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Article
Publication date: 19 February 2020

Kristyn A. Scott and David Zweig

Adopting a social exchange framework, this article examines the relationship between organizational cynicism and leader–member exchange (LMX) using two different methodologies.

Abstract

Purpose

Adopting a social exchange framework, this article examines the relationship between organizational cynicism and leader–member exchange (LMX) using two different methodologies.

Design/methodology/approach

Study 1 utilizes a longitudinal panel design (N = 291) to examine the reciprocal relationships between organizational cynicism and LMX over time. Study 2 (N = 348) positions loyalty as a possible mechanism through which organizational cynicism might impair LMX.

Findings

Study 1 provides evidence for the existence of some reciprocity in the relationships between organizational cynicism and LMX; however, organizational cynicism appears to be a stronger predictor of LMX than the obverse. The results of Study 2 suggest that cynical employees are less loyal to their supervisors, and this cynicism can interfere with the reciprocity process inherent in the creation and maintenance of high-quality social exchanges at work.

Originality/value

This is the first study to examine the relations between organizational cynicism and LMX in a longitudinal design. Additionally, the inclusion of loyalty and demonstration that organizational cynicism impacts loyalty to supervisors negatively represents a novel direction in organizational cynicism research.

Details

Personnel Review, vol. 49 no. 8
Type: Research Article
ISSN: 0048-3486

Keywords

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Article
Publication date: 14 March 2016

Kristyn A. Scott and David Zweig

Organizational cynicism is on the increase. The purpose of this paper is to explore how dispositions promote cynical attitudes and how to mitigate the negative impact of…

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Abstract

Purpose

Organizational cynicism is on the increase. The purpose of this paper is to explore how dispositions promote cynical attitudes and how to mitigate the negative impact of organizational cynicism for employees.

Design/methodology/approach

The data consisted of two samples (n=312 and n=529) of employed adults. All participants completed online surveys containing the variables of interest. The hypothesized model was tested using structural equation modeling.

Findings

Low levels of core self-evaluation (CSE) predict organizational cynicism which, in turn, mediates the relations between CSE and job attitudes. Importantly, the authors find that supervisory support moderates both the relations between CSE and organizational cynicism and organizational cynicism and job satisfaction.

Originality/value

Little research has directly assessed the role of dispositions in the development of organizational cynicism. The authors suggest that CSE contributes to the development of cynical attitudes. Further, the authors demonstrate that a supportive supervisor can serve as a buffer to mitigate the expression and effects of organizational cynicism on workplace outcomes.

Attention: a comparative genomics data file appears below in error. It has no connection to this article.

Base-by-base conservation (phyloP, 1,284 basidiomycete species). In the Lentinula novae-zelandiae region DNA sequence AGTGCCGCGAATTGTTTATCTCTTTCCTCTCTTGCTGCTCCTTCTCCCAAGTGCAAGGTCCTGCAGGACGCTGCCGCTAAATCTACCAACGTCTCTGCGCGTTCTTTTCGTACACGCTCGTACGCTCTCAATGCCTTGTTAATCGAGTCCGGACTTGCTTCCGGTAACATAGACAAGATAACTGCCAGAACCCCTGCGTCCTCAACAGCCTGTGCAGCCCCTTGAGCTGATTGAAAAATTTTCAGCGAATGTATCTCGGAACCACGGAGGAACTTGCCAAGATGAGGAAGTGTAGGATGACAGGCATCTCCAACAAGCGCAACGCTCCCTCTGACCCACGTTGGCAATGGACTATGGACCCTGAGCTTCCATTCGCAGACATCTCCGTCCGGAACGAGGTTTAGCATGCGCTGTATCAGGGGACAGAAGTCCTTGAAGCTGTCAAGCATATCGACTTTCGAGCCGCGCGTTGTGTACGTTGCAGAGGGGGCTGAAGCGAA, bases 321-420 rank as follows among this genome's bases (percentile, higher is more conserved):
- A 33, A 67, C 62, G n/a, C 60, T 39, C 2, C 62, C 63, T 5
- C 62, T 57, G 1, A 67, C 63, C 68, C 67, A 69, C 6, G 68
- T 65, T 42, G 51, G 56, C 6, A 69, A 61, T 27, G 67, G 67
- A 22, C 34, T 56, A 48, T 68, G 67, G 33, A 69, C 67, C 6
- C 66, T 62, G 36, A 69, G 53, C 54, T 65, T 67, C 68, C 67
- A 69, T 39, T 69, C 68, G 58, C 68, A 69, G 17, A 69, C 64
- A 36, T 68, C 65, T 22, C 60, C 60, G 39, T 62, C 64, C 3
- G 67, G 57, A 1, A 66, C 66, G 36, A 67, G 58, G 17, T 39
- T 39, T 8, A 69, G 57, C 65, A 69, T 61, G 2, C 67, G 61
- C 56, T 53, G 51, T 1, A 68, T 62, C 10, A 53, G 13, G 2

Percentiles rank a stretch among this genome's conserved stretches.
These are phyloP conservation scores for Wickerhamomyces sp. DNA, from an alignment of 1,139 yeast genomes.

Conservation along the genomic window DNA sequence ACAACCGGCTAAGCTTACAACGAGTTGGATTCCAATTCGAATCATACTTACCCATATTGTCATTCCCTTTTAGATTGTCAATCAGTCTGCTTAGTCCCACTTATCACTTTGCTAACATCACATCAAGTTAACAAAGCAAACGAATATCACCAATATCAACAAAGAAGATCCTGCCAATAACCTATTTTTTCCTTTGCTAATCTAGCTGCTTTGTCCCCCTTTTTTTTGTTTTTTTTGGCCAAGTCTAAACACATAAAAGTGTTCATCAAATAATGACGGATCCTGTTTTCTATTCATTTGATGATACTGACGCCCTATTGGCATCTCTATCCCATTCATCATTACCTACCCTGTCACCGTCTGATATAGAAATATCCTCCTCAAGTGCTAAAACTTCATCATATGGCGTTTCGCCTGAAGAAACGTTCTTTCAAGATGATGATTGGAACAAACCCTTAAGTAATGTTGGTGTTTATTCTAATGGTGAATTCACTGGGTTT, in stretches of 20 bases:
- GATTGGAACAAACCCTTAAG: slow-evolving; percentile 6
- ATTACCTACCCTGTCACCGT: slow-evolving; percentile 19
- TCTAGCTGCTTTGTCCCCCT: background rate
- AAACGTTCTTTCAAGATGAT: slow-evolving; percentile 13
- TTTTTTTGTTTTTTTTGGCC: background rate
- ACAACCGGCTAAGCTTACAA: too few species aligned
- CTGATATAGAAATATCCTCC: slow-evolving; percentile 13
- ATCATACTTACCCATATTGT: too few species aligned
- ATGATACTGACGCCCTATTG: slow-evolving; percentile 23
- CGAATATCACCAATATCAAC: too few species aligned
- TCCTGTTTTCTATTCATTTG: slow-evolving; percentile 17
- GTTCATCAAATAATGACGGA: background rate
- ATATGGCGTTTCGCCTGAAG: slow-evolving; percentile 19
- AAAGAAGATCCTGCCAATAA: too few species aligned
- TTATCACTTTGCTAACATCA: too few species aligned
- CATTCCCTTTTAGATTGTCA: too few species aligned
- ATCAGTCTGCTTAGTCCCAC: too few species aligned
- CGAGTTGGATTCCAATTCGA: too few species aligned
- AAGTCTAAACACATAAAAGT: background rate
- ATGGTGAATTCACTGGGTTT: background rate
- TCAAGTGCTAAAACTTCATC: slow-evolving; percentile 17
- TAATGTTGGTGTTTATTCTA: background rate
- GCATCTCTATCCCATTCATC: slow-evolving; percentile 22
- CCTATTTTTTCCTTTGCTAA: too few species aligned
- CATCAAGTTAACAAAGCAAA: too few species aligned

Details

Journal of Managerial Psychology, vol. 31 no. 2
Type: Research Article
ISSN: 0268-3946

Keywords

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Book part
Publication date: 16 September 2021

Abstract

Details

International Perspectives on Supporting and Engaging Online Learners
Type: Book
ISBN: 978-1-80043-485-1

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Book part
Publication date: 16 September 2021

Rachel Scott and Jaimie Hoffman

This chapter unpacks the unique characteristics of online students, research that exists pertaining to support of online students in American higher education, and reviews…

Abstract

This chapter unpacks the unique characteristics of online students, research that exists pertaining to support of online students in American higher education, and reviews the subsequent chapters in this volume. The chapters in this book focus on research, theoretical foundations for supporting the success of online student. Authors present case studies in various context including a large state university system, a large and increasingly growing public master’s degree, two private institutions, and a Scottish institution. Various theoretical constructs are provided to help inform practices for supporting online students including “communities of practice” (Wenger, 2000) or “communities of inquiry” (Garrison, 2007) and the Dynamic Student Development Metatheodel (DSDM). The final chapters of this book unpack the experiences of specific populations including post-baccalaureate, students, and doctoral students, understanding that each subset of students encounters different challenges throughout their online experiences. Finally, this book closes with a focus on a very important topic for all professionals: accessibility discussing the importance of inclusion, participation, and engagement for students with disabilities no matter the modality of learning. The last chapter compares two models of support (medical and social) and offers recommended changes for implementation of best practices to enhance literacy supports in online learning environments.

Details

International Perspectives on Supporting and Engaging Online Learners
Type: Book
ISBN: 978-1-80043-485-1

Keywords

To view the access options for this content please click here
Book part
Publication date: 16 September 2021

Abstract

Details

International Perspectives on Supporting and Engaging Online Learners
Type: Book
ISBN: 978-1-80043-485-1

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